A Texas deckhand received a nasty wound from a shark.
Mike Ruthenbeck was working as a deckhand on a private fishing charter April 28, targeting redfish and sharks near jetties marking the entrance to Galveston Bay.
A member of the group hooked a sandbar shark and began reeling it in.
When the shark was brought to the side of the boat, Ruthenbeck, an avid outdoorsman, jumped into action. As he grabbed the leader line, the shark thrashed and bit his left forearm.
Recognizing the severity of his deckhand’s wound, the charter captain sped back to shore.
Ruthenbeck was taken to hospital by ambulance where he had two hours of surgery to repair damage to the severed nerves, tendons and an artery.
“He would need major reconstructive surgery of one major tendon, the nerve that carries feeling to the top of his hand over his thumb and a skin graft to close the area that the shark had ripped away,” a GoFundMe post reported. “In addition, he would lose an artery and a tendon as his wrist and hand could fully function with only one of each (there are two major arteries and tendons in the wrist). “
After several surgeries, the left-handed fisherman received a skin graft and was released from the hospital.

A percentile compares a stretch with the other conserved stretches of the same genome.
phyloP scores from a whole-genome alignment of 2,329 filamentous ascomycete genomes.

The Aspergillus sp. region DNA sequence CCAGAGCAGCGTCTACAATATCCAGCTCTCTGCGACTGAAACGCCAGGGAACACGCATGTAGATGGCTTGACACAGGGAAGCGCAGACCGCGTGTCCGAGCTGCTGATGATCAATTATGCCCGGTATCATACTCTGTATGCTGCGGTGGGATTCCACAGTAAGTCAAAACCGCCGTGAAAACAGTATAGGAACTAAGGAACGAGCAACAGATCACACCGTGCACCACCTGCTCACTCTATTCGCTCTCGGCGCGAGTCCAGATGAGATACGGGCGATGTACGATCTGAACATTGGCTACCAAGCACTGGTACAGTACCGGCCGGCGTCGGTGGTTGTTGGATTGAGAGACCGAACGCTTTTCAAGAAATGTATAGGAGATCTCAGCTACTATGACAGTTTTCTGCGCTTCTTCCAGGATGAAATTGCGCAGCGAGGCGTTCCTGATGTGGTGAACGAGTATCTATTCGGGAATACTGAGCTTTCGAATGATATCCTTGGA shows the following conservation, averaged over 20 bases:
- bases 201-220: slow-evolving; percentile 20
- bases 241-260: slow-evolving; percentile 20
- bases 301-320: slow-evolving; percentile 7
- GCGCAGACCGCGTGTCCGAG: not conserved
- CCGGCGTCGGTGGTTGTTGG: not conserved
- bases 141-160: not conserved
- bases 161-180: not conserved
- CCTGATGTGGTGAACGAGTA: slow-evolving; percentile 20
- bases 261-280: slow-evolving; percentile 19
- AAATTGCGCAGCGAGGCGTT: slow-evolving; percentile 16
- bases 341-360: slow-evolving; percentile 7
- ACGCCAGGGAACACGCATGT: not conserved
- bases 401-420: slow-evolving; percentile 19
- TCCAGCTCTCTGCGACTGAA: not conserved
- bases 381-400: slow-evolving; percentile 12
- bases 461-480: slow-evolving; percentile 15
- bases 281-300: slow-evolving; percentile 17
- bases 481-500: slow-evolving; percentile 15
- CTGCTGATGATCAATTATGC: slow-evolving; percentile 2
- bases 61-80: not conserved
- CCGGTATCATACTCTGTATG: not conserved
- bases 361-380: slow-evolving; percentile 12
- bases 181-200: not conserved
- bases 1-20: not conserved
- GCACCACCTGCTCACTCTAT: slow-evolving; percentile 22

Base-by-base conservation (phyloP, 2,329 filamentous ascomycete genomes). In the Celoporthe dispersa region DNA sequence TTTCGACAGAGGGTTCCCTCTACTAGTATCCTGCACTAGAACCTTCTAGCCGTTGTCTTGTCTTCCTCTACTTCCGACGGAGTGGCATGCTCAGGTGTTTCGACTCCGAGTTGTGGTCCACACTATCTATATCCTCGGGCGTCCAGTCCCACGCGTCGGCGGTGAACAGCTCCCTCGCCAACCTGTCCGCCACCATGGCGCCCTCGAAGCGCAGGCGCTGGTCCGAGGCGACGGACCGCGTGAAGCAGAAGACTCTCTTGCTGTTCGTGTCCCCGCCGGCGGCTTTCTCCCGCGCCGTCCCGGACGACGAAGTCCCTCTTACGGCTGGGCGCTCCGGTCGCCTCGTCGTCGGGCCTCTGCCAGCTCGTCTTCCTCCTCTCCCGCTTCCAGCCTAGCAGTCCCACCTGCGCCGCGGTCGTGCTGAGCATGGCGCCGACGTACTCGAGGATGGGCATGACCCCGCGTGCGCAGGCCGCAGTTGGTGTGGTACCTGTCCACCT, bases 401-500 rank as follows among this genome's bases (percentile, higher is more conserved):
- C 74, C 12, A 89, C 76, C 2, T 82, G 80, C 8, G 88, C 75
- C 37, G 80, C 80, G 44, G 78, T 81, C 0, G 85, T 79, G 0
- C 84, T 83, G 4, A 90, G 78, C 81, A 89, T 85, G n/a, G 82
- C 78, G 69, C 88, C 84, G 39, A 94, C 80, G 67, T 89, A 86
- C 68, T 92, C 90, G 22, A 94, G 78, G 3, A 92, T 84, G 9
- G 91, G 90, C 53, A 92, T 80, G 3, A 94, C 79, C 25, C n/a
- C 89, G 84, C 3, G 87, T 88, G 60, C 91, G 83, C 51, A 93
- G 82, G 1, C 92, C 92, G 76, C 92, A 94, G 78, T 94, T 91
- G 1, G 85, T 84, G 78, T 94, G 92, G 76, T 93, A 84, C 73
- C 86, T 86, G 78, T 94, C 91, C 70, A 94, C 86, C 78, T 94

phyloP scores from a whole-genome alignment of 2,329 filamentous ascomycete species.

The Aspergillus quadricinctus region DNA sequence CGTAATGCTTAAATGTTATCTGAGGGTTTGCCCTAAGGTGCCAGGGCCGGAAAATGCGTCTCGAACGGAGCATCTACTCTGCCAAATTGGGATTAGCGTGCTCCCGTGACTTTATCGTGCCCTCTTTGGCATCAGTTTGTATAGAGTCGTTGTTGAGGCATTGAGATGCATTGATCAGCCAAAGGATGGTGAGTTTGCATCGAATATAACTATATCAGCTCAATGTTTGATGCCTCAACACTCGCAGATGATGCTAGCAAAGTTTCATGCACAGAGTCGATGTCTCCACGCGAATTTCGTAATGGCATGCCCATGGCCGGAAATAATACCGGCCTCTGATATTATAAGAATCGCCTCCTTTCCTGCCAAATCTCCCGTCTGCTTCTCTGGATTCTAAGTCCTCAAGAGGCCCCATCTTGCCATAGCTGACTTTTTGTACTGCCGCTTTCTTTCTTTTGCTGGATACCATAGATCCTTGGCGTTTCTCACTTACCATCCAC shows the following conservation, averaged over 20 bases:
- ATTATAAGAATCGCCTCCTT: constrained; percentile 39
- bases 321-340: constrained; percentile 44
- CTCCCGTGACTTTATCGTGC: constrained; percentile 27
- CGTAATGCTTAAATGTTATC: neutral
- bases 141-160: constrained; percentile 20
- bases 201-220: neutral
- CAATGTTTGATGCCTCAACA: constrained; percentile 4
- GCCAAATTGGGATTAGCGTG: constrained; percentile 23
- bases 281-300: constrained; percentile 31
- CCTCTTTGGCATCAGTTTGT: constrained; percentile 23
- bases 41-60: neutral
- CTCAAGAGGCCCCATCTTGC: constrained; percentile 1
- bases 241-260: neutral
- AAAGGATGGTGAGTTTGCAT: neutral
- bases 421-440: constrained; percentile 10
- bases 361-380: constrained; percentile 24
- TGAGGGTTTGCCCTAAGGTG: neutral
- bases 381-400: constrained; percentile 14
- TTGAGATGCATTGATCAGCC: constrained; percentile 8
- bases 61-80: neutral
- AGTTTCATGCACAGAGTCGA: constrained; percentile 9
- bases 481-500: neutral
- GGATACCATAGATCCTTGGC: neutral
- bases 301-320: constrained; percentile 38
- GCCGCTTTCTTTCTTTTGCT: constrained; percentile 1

“Unfortunately, Mike does not have medical insurance; therefore, all expenses will be out of pocket,” the page explains.
“Mike’s expenses include ambulance, trauma care, hospital stay, two surgeries, medical consultation (vascular specialist, infectious disease, plastic surgery, nerve specialist, hand specialist, and occupational therapy), prescriptions and miscellaneous medical expenses, as well as lost wages.
“Mike’s medical expenses are currently at $138,000. However, not all services have been billed and it is difficult to estimate what is still ahead of him.
“Beyond his job as a deckhand, Mike holds multiple part-time jobs. He works as a rescue diver for NASA’s Space Camp program and drives for Uber,” his GoFundMe stated.
There have been a total of 56 shark attack bites (43 with injury, 10 of which are considered provoked*) publicly reported in 2018. One fatal**; 18 were reported in the U.S., with 7 occurring in Florida and 2 in Hawaii. Fifteen have been reported in Australia, none fatal. Six unconfirmed bites, worldwide, not included in the total count.
All locations have been marked on the 2018 Shark Attack Bites Tracking Map.
*Provoked defined as spearfishing, feeding sharks, fishing, etc. (listed with green marker).
**One possible scavenge